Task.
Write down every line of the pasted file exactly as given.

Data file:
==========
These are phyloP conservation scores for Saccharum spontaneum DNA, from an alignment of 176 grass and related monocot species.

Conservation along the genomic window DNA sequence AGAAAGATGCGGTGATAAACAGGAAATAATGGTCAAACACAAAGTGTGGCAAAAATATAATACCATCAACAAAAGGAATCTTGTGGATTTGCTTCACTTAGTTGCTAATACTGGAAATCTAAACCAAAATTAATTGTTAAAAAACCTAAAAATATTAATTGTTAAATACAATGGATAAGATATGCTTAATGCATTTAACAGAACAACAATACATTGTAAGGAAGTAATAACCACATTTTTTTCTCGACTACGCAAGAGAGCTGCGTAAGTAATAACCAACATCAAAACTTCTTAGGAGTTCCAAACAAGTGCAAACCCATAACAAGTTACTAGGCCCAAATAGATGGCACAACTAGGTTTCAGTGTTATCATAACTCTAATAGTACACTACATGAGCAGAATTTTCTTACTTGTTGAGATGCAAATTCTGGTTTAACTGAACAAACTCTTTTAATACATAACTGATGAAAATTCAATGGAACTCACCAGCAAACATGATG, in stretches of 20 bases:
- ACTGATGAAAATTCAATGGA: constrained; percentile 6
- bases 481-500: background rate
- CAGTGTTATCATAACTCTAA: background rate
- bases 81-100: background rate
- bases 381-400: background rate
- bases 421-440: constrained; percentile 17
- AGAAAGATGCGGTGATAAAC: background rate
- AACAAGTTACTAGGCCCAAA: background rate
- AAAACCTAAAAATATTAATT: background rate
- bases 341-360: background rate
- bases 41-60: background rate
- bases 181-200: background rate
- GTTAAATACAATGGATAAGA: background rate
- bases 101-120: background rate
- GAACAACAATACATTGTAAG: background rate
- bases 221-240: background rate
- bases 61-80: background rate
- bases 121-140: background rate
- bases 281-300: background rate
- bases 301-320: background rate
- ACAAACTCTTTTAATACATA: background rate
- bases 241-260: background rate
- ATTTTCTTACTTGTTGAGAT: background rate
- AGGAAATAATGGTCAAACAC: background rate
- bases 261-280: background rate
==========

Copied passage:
These are phyloP conservation scores for Saccharum spontaneum DNA, from an alignment of 176 grass and related monocot species.

Conservation along the genomic window DNA sequence AGAAAGATGCGGTGATAAACAGGAAATAATGGTCAAACACAAAGTGTGGCAAAAATATAATACCATCAACAAAAGGAATCTTGTGGATTTGCTTCACTTAGTTGCTAATACTGGAAATCTAAACCAAAATTAATTGTTAAAAAACCTAAAAATATTAATTGTTAAATACAATGGATAAGATATGCTTAATGCATTTAACAGAACAACAATACATTGTAAGGAAGTAATAACCACATTTTTTTCTCGACTACGCAAGAGAGCTGCGTAAGTAATAACCAACATCAAAACTTCTTAGGAGTTCCAAACAAGTGCAAACCCATAACAAGTTACTAGGCCCAAATAGATGGCACAACTAGGTTTCAGTGTTATCATAACTCTAATAGTACACTACATGAGCAGAATTTTCTTACTTGTTGAGATGCAAATTCTGGTTTAACTGAACAAACTCTTTTAATACATAACTGATGAAAATTCAATGGAACTCACCAGCAAACATGATG, in stretches of 20 bases:
- ACTGATGAAAATTCAATGGA: constrained; percentile 6
- bases 481-500: background rate
- CAGTGTTATCATAACTCTAA: background rate
- bases 81-100: background rate
- bases 381-400: background rate
- bases 421-440: constrained; percentile 17
- AGAAAGATGCGGTGATAAAC: background rate
- AACAAGTTACTAGGCCCAAA: background rate
- AAAACCTAAAAATATTAATT: background rate
- bases 341-360: background rate
- bases 41-60: background rate
- bases 181-200: background rate
- GTTAAATACAATGGATAAGA: background rate
- bases 101-120: background rate
- GAACAACAATACATTGTAAG: background rate
- bases 221-240: background rate
- bases 61-80: background rate
- bases 121-140: background rate
- bases 281-300: background rate
- bases 301-320: background rate
- ACAAACTCTTTTAATACATA: background rate
- bases 241-260: background rate
- ATTTTCTTACTTGTTGAGAT: background rate
- AGGAAATAATGGTCAAACAC: background rate
- bases 261-280: background rate